The sacrifice of course is being away from life-long friends and family.

    So I’m not saying that’s the ideal situation for everyone, but if all your 7m7y (or 5m8y or whatever they are) plans fail, life is not necessarily doom and gloom. Come to China 🙂

  4. @Ashton

    While China is certainly interesting (I live in HK), it is a long way down my “quality of life” country list.

    Separately, one issue which is adversely affecting a number of people who retired to low cost countries like Thailand is the combination of the local currency in which their expenses are incurred appreciating against the currency in which they invest most of their money (usually the USD) and local inflation. Quite lethal if you didn’t set the “m” high enough.


  5. Adrian,

    The Pay Yourself First strategy can’t be dismissed as inadequate. The simple fact is that it works and this is supported by the statistics of millionaires. Most wealthy people care more about financial security and independence than a high income or a lavish lifetyle.

    If everyone could make $7 million in $7 years that would be awesome. But, most people can’t. Everyone has an opportunity to save a million dollars during their working lifetime. But, most people won’t.

    If anyone wants to think I’m a fool for saving 20% of my net income so I can retire a millionaire, then let them think I’m a fool. Now that my kids are raised and my house is almost paid off, I will be living in style on a fairly modest income.


  6. I forgot to mention that I am interested in reading about your “better plan” in the next post. There is no single financial plan that is right for everyone and I’m always learning and adjusting my strategy.

  7. @ Bret – Nobody thinks you a fool. The problem isn’t the saving … it’s the target: to “retire a millionaire” in 40 years is simply aiming way to low.

  8. Pingback: Pay Yourself Twice!- 7million7years

  9. I’m a bit late to the party here, but I’m interested in seeing your calculations. My financial plan is largely based on “pay yourself first” and a 5% real return, and it shows some nice numbers.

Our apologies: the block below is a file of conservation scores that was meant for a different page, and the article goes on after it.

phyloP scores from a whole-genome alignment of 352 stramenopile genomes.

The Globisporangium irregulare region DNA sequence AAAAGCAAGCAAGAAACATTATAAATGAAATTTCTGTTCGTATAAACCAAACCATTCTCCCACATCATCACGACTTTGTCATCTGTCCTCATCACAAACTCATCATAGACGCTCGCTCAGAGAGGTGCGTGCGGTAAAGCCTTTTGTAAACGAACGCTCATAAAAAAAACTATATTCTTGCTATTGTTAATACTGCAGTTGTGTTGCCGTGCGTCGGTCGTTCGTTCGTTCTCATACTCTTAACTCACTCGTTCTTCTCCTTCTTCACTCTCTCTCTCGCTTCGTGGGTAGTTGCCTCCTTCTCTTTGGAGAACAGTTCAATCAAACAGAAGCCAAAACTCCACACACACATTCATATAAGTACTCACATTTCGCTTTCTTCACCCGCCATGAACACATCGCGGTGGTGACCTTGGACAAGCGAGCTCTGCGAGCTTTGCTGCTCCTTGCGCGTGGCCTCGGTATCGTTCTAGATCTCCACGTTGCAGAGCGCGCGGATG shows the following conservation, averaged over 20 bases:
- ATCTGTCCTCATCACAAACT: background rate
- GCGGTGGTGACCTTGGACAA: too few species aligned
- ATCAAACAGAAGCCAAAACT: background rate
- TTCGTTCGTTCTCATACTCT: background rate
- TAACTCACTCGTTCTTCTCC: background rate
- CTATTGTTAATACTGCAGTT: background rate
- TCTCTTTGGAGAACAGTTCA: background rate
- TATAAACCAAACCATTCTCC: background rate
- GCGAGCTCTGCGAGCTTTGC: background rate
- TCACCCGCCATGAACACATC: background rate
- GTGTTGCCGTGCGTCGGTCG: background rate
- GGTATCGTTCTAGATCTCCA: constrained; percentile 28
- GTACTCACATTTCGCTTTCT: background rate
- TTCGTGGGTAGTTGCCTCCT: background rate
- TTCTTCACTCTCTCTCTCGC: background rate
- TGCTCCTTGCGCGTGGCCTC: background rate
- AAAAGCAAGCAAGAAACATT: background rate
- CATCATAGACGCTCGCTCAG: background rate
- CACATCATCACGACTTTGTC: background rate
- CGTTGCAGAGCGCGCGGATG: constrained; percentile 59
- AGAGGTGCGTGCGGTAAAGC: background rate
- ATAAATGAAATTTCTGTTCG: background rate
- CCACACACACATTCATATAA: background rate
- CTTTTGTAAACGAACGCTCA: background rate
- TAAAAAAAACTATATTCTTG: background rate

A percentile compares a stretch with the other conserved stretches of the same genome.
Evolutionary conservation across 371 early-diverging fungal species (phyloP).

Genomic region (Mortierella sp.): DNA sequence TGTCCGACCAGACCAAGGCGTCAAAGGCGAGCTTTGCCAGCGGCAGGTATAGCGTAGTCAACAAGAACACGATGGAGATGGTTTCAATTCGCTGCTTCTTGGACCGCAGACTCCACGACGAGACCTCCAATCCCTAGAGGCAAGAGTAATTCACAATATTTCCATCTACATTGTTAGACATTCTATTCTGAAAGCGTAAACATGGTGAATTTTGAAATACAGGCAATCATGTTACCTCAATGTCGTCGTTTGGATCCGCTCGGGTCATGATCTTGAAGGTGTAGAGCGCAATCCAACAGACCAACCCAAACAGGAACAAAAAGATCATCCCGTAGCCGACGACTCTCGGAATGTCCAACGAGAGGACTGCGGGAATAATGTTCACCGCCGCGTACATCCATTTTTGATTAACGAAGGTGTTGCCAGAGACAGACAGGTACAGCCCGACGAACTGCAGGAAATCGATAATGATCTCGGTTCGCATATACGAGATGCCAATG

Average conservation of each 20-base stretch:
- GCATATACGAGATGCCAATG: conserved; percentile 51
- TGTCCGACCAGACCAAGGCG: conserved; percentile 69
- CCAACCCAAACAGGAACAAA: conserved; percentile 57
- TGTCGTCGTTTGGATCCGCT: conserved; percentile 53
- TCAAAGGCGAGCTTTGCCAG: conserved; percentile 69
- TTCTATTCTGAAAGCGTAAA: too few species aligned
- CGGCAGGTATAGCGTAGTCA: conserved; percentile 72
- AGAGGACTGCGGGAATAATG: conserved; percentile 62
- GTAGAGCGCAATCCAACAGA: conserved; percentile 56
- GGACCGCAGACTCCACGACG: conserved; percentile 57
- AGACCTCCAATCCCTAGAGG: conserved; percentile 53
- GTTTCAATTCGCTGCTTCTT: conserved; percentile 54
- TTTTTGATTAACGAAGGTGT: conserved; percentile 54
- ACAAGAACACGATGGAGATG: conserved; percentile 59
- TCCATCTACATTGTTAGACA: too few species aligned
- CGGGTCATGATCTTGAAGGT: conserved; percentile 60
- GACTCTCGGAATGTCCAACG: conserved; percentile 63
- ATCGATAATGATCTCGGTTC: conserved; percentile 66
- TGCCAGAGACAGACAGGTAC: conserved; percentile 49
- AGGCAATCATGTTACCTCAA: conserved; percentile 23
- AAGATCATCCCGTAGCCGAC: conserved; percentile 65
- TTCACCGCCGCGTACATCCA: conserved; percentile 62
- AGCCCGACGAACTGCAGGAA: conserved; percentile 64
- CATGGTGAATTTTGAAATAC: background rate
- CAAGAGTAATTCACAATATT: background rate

Then again I may not be like everyone else. I tried to start with 10% but I did what seemed right at the time and it ended up being 20%, maybe jumping to 30% soon. I’m expecting my business to increase my income by a nice multiple over time (which will then boost the investments). And I enjoy business and making money, so “retirement” would just be trying another way to make money.

    All that just helps accelerate things though. The main problem with paying yourself first isn’t that it won’t make you an instant multimillionaire, it’s that most people can’t even handle the baby steps that would undeniably improve their situation.

  10. @ Value Indexer – Tell me how much you put aside and what you end up with (net of inflation i.e. in today’s dollars) and I may do a follow-up post. My hypothesis is that you (the typical person) simply can’t become rich in this fashion … I’m happy to be proven wrong 🙂

  11. No one can really be wrong here, we’re just throwing around numbers and for any given numbers the math is simple. My model/plan is all built on inflation-adjusted values which is very convenient if I’m right about inflation 🙂

    Adjusting my model a bit to have someone with a constant real income of $60k and a spouse who earns between 25 and 35 for the next 5 years, with a constant 20% of total income invested every year and a 5% rate of return (real like everything else), in 40 years that would result in around $1.7m.

    My own plan puts that number around $2.6m, with a rise and then fall in earned income from my business over the next 20 years as I eventually step back and try other things. Just for fun I turned it up to an 8% real return on the investments and it said $6.5m 🙂 Looking at it now I think I put the amount invested too low in a few of the years.

  12. @ Value Indexer – Let’s assume that’s $1.7 million in today’s dollars. Since financial ‘experts’ (there are fewer of those around than one might imagine) recommend no more than 4% as a ‘safe’ withdrawal rate, that provides a $68k (‘real’) gross income for life.

    That’s a very slight pay-rise for the one who worked 40 hard years to get there … with little buffer for indulgences and disasters. Doesn’t sound greatly attractive to me … then again, it’s better than the other alternative 😉

  13. All true – for someone whose best life experience in those 40 years is compatible with a modest income and a decent saving rate, it’s not a bad choice. It’s also built on fairly conservative assumptions except for the saving rate so there’s less risk of bad surprises than in many other plans.